There is a lot of thought that went into this film, and the action sequences have a unique flair that only an animated film can achieve. Aside from that, the actors who play the characters do an outstanding job of conveying the right vibes. Hans Zimmer and John Powell’s score gives the film’s emotional arc, and it’s a joy to listen to. The film ‘Kung Fu Panda’ had its world premiere at Cannes and was well received. Film grosses $631.7 million against a $130 million budget at the box office.
5. Iron Monkey (1993)
‘Iron Monkey,’ directed by Yuen Woo-ping, follows Wong Fei-hung and his father Wong Kei-ying as they learn about the legend of the titular “Iron Monkey.”. An intricate mythology underlies the story, which was co-written by Tsui Hark (who also directed), Cheung Tan (who also wrote), Tang Elsa (who also directed), and Lau Tai-Mok (who also directed). Wong Kei-ying is played by Donnie Yen; Yang Tianchun is played by Yu Rongguang; and Wong Fei-hung is played by Angie Tsang. When ‘Iron Monkey’ was released, critics praised Richard Yuen’s score for its political commentary and musical score.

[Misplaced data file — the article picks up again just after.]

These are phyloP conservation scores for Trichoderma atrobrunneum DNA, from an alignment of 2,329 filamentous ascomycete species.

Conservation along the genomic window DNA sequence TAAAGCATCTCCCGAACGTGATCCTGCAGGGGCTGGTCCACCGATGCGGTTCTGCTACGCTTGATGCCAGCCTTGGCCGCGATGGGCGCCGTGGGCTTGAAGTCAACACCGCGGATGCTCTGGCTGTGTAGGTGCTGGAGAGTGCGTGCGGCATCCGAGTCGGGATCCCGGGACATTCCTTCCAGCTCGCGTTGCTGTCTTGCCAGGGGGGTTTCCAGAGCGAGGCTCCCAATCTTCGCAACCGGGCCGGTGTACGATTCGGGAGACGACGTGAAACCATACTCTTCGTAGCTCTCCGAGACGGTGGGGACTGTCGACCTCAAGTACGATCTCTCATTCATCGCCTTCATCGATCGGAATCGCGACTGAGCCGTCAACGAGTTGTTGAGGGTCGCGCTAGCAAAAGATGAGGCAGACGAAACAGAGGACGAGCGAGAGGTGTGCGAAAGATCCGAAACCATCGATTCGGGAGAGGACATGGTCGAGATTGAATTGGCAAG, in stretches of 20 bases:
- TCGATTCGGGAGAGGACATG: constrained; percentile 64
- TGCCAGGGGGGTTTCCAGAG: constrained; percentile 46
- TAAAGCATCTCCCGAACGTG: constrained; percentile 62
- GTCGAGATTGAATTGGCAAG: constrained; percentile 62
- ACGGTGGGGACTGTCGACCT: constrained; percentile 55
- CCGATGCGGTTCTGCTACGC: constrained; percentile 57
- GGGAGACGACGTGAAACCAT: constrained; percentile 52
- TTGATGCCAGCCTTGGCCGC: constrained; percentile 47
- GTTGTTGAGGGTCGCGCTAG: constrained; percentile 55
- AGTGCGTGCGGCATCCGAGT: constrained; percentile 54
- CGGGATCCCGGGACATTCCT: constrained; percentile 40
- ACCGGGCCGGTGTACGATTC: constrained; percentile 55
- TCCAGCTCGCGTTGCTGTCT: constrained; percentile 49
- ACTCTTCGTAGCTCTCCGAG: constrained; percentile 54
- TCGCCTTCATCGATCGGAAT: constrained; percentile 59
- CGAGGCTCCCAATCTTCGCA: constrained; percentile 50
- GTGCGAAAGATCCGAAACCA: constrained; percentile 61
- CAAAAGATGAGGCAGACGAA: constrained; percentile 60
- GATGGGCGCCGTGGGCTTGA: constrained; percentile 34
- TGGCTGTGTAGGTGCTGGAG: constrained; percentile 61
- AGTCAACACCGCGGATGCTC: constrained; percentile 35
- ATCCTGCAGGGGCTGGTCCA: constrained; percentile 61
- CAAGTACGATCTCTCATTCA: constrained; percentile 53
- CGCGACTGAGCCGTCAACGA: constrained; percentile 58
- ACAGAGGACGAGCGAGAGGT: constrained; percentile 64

6. House of Flying Daggers (2004)
“House of Flying Daggers” was made as a love story between a police officer named Captain Leo and the leader of a rebel gang, named Mei. Andy Lau plays Captain Leo in the film. Mei has escaped from prison and is now on the run, trying to find her comrades. However, despite the fact that everything appears to be going well, he is forced to question his decision to risk his job and reputation saving the woman he loves from a prison.